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From the streets of New York to the trails of the Swiss Alps, from Sao Paolo to Paris, Peking or Sydney, men and women, champions or regular people… millions of us run every year. And yet, just 50 years ago, this activity was reserved uniquely for men and confined to stadiums with strict, backward and sexist rules. For the first time, FREE TO RUN tells the fabulous saga of running – a marginal, militant act that has become a universal passion.
Running is one of the most popular sports of our time – both competitively and for recreation. An early morning run is the start to many people’s day. It’s almost unbelievable that it was once a fringe sport. Director Pierre Morath, a lifetime runner, was surprised – so he set out to discover the sport’s forgotten history.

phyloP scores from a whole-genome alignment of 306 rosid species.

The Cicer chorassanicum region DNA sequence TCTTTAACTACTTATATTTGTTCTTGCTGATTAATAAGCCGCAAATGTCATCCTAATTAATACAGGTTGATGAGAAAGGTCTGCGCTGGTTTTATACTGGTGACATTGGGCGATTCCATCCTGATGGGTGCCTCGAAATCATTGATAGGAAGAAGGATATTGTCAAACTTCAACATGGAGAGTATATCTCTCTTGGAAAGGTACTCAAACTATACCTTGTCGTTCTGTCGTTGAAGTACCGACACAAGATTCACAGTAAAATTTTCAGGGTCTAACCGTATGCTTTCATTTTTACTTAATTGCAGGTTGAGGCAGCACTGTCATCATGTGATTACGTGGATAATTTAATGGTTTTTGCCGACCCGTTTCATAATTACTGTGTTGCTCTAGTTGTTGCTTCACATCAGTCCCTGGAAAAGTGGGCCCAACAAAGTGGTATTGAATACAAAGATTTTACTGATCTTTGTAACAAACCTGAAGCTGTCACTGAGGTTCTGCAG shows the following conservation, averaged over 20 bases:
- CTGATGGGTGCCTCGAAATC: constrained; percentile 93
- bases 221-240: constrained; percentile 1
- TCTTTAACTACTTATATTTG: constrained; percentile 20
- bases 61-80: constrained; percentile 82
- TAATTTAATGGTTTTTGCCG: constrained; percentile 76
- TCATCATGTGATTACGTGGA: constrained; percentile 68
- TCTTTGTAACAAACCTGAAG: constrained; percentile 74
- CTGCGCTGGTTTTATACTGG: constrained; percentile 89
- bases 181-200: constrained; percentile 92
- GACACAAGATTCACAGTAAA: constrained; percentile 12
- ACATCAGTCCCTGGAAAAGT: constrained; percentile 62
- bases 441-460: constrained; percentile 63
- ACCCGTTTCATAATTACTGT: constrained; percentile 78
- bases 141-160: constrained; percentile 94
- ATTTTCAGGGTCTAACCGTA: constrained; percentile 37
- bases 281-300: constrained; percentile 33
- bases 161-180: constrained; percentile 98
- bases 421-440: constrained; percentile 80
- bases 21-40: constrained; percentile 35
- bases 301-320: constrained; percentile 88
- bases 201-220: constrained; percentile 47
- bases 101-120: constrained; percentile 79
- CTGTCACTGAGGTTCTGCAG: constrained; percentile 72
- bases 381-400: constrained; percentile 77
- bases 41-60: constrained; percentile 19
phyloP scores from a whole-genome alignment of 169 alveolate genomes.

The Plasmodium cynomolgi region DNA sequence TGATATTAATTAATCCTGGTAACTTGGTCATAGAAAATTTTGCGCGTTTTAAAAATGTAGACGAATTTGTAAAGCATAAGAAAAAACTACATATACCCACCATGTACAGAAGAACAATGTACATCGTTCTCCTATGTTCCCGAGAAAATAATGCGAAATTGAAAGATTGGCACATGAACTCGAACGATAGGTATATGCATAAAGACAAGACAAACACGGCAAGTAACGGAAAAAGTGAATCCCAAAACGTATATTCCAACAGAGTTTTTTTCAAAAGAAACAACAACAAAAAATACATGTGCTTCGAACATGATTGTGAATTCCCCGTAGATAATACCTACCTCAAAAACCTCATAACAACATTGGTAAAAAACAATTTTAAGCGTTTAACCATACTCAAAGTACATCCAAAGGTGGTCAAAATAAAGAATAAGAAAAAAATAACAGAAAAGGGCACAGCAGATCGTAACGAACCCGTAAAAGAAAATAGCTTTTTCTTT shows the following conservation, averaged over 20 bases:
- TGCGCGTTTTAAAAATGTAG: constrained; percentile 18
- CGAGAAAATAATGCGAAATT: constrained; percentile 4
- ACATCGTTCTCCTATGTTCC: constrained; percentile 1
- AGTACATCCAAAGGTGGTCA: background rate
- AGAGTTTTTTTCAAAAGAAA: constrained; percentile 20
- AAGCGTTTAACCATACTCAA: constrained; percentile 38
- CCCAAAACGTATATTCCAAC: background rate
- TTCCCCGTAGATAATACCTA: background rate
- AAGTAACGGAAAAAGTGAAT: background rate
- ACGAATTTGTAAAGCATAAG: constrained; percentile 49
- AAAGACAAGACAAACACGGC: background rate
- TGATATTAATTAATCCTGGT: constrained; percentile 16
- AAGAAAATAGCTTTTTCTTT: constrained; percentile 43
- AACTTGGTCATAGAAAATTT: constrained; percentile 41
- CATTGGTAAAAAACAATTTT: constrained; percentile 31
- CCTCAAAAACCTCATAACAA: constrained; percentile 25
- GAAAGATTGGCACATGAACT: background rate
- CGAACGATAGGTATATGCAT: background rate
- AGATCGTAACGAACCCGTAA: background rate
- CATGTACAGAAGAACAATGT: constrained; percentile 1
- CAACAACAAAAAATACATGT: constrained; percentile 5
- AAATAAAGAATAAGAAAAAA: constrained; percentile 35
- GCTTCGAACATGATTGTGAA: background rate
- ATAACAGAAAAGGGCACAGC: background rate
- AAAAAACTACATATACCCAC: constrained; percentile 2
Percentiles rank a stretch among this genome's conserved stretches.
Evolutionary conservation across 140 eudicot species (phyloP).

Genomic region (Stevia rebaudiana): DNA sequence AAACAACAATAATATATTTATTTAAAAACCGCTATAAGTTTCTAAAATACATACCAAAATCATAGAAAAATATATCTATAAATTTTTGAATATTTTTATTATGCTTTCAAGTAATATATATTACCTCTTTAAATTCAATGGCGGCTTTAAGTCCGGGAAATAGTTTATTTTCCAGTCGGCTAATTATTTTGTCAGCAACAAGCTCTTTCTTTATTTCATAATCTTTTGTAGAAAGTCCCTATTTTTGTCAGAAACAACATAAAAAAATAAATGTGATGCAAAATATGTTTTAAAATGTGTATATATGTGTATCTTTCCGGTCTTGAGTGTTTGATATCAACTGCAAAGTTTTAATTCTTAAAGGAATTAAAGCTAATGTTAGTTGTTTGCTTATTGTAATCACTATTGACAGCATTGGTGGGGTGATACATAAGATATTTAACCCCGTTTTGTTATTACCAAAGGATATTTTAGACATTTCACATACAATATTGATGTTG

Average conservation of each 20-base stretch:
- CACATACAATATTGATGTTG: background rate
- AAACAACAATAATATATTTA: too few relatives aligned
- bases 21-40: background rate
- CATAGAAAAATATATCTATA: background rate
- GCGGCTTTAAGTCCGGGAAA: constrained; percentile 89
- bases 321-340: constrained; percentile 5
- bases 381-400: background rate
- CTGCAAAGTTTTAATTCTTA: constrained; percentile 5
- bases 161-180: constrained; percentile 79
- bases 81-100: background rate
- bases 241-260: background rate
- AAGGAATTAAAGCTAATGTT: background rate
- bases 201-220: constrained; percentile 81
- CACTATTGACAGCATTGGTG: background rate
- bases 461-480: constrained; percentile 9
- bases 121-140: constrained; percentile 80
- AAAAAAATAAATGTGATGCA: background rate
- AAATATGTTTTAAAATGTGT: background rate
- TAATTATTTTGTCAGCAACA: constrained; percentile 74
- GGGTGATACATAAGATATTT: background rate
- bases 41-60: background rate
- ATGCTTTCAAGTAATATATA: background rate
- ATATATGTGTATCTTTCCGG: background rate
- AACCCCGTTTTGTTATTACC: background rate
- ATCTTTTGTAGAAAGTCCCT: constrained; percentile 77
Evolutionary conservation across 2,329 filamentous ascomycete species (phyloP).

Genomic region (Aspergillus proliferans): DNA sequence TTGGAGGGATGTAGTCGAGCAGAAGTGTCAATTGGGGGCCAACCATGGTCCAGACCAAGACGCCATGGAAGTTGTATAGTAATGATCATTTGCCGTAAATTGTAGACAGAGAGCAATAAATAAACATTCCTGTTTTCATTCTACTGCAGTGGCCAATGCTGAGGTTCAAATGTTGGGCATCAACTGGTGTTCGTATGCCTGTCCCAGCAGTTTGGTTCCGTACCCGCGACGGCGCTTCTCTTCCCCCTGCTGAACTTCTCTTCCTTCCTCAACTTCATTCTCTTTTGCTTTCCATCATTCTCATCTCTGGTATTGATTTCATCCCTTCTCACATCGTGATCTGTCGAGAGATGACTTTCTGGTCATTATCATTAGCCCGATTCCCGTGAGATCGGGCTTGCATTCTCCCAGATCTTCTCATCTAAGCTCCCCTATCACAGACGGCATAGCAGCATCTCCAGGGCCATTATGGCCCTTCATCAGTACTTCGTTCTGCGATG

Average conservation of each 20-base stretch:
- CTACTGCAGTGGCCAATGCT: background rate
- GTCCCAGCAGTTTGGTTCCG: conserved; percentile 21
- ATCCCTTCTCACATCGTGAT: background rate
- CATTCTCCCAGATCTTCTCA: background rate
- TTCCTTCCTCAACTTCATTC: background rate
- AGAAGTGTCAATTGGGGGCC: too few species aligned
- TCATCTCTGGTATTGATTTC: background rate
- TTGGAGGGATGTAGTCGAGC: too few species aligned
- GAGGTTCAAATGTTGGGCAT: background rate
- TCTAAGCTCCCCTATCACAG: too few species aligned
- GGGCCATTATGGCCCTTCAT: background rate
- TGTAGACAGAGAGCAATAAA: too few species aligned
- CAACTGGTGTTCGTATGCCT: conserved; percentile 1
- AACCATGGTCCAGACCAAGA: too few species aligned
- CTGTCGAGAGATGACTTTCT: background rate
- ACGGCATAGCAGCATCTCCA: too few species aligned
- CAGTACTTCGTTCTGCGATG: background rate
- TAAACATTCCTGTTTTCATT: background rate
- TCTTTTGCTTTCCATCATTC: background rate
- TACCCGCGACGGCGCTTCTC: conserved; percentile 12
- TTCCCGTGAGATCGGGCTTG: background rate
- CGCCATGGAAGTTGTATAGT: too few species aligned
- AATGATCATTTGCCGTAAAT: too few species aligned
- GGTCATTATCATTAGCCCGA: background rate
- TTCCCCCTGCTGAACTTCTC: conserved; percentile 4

“Free to Run” documents several stories from the running revolution: the tales of Fred Lebow, founder of the New York City Marathon; Noël Tamini, editor-in-chief of cutting-edge running magazine Spiridon; and Kathrine Switze – the figurehead for the wildly controversial women’s running movement.
Not just a sports film, “Free to Run” shows how running has been intimately linked with other popular revolutions throughout the twentieth century, particularly women’s liberation. This one will please sports fans and history buffs alike.